It’s been somewhat slow in terms of reading and writing here. It’s partly work, partly the fact that what Warren Ellis calls The Great Winter Hermitage is approaching again, and I seem to be saving all the reading and writing for times when I really won’t want to leave the house. My reading now, oddly enough, is done mostly while I’m out and about, as I am still in the non-fiction audio book phase. I did Dewey’s readathon last Saturday and finished listening to The Brain’s Way of Healing by Norman Doidge while doing a half-marathon through the park (way to overachieve, I say). Now I’m listening to Daniel Lieberman’s The Story of the Human Body, which is forcing me to learn quite a bit about something I oddly never particularly cared about, namely, various ancient hominids and what hunter-gatherers were up to. Lieberman is mainly interested in how evolution has affected our bodies and therefore our health. Spoiler alert: he thinks we should eat fewer donuts and walk more miles, but he also explains pretty well why it’s hard to overcome the impulse to sit on the couch instead. He makes a point that while we can ask what it is that the human body has evolved to do, we shouldn’t expect an easy, one-task answer. Much like we didn’t evolve to eat one kind of diet (he takes a few shots at modern paleo diets throughout the book). Whereas my previous audio read focused more on the brain, this one is more body-oriented (though I’m a few chapters away from the finish line).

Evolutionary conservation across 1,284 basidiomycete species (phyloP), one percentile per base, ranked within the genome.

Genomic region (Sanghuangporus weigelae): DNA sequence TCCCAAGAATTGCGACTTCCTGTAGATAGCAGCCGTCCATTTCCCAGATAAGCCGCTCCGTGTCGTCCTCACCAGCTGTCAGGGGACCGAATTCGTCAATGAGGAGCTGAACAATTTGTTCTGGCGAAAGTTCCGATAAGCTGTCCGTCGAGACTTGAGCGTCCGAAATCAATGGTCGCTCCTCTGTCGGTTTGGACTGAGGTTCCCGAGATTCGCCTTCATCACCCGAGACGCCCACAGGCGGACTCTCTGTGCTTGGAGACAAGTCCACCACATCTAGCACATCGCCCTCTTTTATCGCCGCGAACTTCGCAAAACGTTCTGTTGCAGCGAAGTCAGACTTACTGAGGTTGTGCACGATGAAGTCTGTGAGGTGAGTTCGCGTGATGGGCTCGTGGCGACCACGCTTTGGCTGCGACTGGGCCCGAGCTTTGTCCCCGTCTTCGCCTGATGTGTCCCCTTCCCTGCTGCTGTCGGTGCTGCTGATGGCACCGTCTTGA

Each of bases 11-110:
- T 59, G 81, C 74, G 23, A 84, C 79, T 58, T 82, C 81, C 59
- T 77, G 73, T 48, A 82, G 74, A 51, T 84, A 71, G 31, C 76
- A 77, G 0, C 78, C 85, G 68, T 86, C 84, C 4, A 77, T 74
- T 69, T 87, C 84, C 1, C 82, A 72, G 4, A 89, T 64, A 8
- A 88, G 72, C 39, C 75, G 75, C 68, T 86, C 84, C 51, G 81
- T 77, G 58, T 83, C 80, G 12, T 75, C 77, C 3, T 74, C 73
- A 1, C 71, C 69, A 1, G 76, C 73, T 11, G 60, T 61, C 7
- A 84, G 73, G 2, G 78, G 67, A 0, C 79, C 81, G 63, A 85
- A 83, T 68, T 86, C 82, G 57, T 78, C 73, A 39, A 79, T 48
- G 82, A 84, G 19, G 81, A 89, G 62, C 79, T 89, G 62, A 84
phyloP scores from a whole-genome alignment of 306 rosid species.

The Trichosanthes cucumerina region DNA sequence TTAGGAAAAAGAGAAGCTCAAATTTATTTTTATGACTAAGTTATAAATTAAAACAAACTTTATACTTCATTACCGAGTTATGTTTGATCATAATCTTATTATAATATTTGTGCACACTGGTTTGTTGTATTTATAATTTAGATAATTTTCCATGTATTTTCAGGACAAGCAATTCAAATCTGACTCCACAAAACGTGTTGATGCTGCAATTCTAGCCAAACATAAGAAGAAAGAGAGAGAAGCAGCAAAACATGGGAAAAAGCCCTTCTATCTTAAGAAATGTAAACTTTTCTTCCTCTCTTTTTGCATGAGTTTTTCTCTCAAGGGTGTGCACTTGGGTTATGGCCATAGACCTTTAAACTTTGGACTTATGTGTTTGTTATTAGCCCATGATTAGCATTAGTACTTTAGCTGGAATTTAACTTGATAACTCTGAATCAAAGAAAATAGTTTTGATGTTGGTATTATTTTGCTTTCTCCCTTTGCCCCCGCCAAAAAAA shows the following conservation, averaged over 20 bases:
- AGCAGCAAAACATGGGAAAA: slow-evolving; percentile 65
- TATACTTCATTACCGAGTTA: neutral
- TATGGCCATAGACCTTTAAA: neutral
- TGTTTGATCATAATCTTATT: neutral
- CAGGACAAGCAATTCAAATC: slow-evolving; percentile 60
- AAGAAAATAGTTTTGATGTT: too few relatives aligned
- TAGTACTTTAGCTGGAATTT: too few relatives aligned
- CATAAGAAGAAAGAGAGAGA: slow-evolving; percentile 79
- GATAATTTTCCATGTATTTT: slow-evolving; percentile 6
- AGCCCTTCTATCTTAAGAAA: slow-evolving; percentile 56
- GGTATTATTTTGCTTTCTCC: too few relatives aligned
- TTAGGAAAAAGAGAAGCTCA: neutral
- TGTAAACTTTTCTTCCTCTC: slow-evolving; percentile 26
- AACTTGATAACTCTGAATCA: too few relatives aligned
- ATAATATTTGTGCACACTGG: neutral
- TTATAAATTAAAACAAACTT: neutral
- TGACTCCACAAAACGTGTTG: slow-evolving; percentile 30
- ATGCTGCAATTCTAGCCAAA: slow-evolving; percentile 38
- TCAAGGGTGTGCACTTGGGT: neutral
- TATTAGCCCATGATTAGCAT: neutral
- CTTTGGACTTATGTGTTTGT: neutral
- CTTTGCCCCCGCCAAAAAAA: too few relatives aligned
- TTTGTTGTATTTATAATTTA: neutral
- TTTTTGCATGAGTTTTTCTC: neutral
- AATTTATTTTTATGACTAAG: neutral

I also just finished Sarah Ruhl’s 100 Essays I Don’t Have Time To Write. This is the perfect book if you don’t have time to read, either. As advertised, it has one hundred essays, Chekhovian in their brevity, but somehow containing within humor, profundity, life advice, and theatre critique all at once. Read this little book if you love theatre or if you hate theatre. Read it if you love children or don’t want any children around. Read it if you are a dramaturg, or if you have no idea what ‘dramaturg’ means. Just read it. It will either take you a couple of hours or weeks, depending on your reading speed and the number of children you have.